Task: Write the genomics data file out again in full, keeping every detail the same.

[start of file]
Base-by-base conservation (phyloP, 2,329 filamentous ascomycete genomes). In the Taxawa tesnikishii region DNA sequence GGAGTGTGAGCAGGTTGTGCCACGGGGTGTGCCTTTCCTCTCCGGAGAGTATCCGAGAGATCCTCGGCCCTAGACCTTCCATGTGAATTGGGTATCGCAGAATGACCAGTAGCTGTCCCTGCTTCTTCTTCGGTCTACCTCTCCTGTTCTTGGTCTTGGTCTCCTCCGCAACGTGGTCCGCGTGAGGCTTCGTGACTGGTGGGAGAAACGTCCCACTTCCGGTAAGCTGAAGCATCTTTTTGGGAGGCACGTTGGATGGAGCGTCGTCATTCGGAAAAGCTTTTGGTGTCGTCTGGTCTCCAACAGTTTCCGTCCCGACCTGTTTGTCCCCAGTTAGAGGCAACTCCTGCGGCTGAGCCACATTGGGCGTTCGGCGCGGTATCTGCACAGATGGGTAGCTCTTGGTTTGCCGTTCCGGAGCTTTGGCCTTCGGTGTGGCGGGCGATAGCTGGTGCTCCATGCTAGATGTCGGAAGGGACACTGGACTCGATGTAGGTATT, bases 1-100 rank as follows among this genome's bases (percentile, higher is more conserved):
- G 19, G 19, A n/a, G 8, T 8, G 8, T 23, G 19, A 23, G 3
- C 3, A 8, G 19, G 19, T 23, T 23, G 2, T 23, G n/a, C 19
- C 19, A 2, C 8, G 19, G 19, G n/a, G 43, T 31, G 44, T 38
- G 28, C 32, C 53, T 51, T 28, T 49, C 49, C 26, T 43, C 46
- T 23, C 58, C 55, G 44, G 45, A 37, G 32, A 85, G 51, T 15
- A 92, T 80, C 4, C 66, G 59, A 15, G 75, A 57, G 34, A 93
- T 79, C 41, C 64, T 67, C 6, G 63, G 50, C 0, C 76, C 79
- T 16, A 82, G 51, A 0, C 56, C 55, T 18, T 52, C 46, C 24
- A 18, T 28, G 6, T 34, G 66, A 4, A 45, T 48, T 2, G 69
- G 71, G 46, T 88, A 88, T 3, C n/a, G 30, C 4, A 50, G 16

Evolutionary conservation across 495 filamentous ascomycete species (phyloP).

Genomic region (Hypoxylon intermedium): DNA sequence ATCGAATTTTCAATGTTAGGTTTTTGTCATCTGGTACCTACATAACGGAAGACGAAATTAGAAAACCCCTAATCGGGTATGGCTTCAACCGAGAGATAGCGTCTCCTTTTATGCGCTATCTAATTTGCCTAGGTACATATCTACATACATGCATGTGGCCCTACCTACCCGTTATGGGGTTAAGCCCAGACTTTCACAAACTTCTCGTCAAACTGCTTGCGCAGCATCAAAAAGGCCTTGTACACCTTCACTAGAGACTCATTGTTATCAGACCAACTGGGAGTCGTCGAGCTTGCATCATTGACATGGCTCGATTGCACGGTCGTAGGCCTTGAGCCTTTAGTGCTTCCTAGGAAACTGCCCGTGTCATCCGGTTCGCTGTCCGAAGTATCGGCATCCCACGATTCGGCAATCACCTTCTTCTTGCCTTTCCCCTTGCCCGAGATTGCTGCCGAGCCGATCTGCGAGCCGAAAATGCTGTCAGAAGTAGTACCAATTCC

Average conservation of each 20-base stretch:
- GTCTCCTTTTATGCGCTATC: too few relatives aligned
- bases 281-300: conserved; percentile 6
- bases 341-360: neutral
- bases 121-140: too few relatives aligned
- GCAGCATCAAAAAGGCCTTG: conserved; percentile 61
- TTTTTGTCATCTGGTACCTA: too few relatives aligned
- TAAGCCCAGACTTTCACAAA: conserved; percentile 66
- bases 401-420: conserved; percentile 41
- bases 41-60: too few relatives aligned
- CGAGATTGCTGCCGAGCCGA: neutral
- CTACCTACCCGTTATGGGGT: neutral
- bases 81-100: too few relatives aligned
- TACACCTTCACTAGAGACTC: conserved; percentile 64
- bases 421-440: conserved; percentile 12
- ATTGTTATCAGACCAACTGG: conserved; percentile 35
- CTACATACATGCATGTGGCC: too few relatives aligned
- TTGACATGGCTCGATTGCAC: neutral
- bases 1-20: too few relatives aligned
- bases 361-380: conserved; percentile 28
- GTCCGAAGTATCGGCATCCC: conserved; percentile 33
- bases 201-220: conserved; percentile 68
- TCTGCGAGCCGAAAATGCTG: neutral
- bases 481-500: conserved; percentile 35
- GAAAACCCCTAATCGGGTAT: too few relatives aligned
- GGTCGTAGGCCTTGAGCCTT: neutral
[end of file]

Base-by-base conservation (phyloP, 2,329 filamentous ascomycete genomes). In the Taxawa tesnikishii region DNA sequence GGAGTGTGAGCAGGTTGTGCCACGGGGTGTGCCTTTCCTCTCCGGAGAGTATCCGAGAGATCCTCGGCCCTAGACCTTCCATGTGAATTGGGTATCGCAGAATGACCAGTAGCTGTCCCTGCTTCTTCTTCGGTCTACCTCTCCTGTTCTTGGTCTTGGTCTCCTCCGCAACGTGGTCCGCGTGAGGCTTCGTGACTGGTGGGAGAAACGTCCCACTTCCGGTAAGCTGAAGCATCTTTTTGGGAGGCACGTTGGATGGAGCGTCGTCATTCGGAAAAGCTTTTGGTGTCGTCTGGTCTCCAACAGTTTCCGTCCCGACCTGTTTGTCCCCAGTTAGAGGCAACTCCTGCGGCTGAGCCACATTGGGCGTTCGGCGCGGTATCTGCACAGATGGGTAGCTCTTGGTTTGCCGTTCCGGAGCTTTGGCCTTCGGTGTGGCGGGCGATAGCTGGTGCTCCATGCTAGATGTCGGAAGGGACACTGGACTCGATGTAGGTATT, bases 1-100 rank as follows among this genome's bases (percentile, higher is more conserved):
- G 19, G 19, A n/a, G 8, T 8, G 8, T 23, G 19, A 23, G 3
- C 3, A 8, G 19, G 19, T 23, T 23, G 2, T 23, G n/a, C 19
- C 19, A 2, C 8, G 19, G 19, G n/a, G 43, T 31, G 44, T 38
- G 28, C 32, C 53, T 51, T 28, T 49, C 49, C 26, T 43, C 46
- T 23, C 58, C 55, G 44, G 45, A 37, G 32, A 85, G 51, T 15
- A 92, T 80, C 4, C 66, G 59, A 15, G 75, A 57, G 34, A 93
- T 79, C 41, C 64, T 67, C 6, G 63, G 50, C 0, C 76, C 79
- T 16, A 82, G 51, A 0, C 56, C 55, T 18, T 52, C 46, C 24
- A 18, T 28, G 6, T 34, G 66, A 4, A 45, T 48, T 2, G 69
- G 71, G 46, T 88, A 88, T 3, C n/a, G 30, C 4, A 50, G 16

Evolutionary conservation across 495 filamentous ascomycete species (phyloP).

Genomic region (Hypoxylon intermedium): DNA sequence ATCGAATTTTCAATGTTAGGTTTTTGTCATCTGGTACCTACATAACGGAAGACGAAATTAGAAAACCCCTAATCGGGTATGGCTTCAACCGAGAGATAGCGTCTCCTTTTATGCGCTATCTAATTTGCCTAGGTACATATCTACATACATGCATGTGGCCCTACCTACCCGTTATGGGGTTAAGCCCAGACTTTCACAAACTTCTCGTCAAACTGCTTGCGCAGCATCAAAAAGGCCTTGTACACCTTCACTAGAGACTCATTGTTATCAGACCAACTGGGAGTCGTCGAGCTTGCATCATTGACATGGCTCGATTGCACGGTCGTAGGCCTTGAGCCTTTAGTGCTTCCTAGGAAACTGCCCGTGTCATCCGGTTCGCTGTCCGAAGTATCGGCATCCCACGATTCGGCAATCACCTTCTTCTTGCCTTTCCCCTTGCCCGAGATTGCTGCCGAGCCGATCTGCGAGCCGAAAATGCTGTCAGAAGTAGTACCAATTCC

Average conservation of each 20-base stretch:
- GTCTCCTTTTATGCGCTATC: too few relatives aligned
- bases 281-300: conserved; percentile 6
- bases 341-360: neutral
- bases 121-140: too few relatives aligned
- GCAGCATCAAAAAGGCCTTG: conserved; percentile 61
- TTTTTGTCATCTGGTACCTA: too few relatives aligned
- TAAGCCCAGACTTTCACAAA: conserved; percentile 66
- bases 401-420: conserved; percentile 41
- bases 41-60: too few relatives aligned
- CGAGATTGCTGCCGAGCCGA: neutral
- CTACCTACCCGTTATGGGGT: neutral
- bases 81-100: too few relatives aligned
- TACACCTTCACTAGAGACTC: conserved; percentile 64
- bases 421-440: conserved; percentile 12
- ATTGTTATCAGACCAACTGG: conserved; percentile 35
- CTACATACATGCATGTGGCC: too few relatives aligned
- TTGACATGGCTCGATTGCAC: neutral
- bases 1-20: too few relatives aligned
- bases 361-380: conserved; percentile 28
- GTCCGAAGTATCGGCATCCC: conserved; percentile 33
- bases 201-220: conserved; percentile 68
- TCTGCGAGCCGAAAATGCTG: neutral
- bases 481-500: conserved; percentile 35
- GAAAACCCCTAATCGGGTAT: too few relatives aligned
- GGTCGTAGGCCTTGAGCCTT: neutral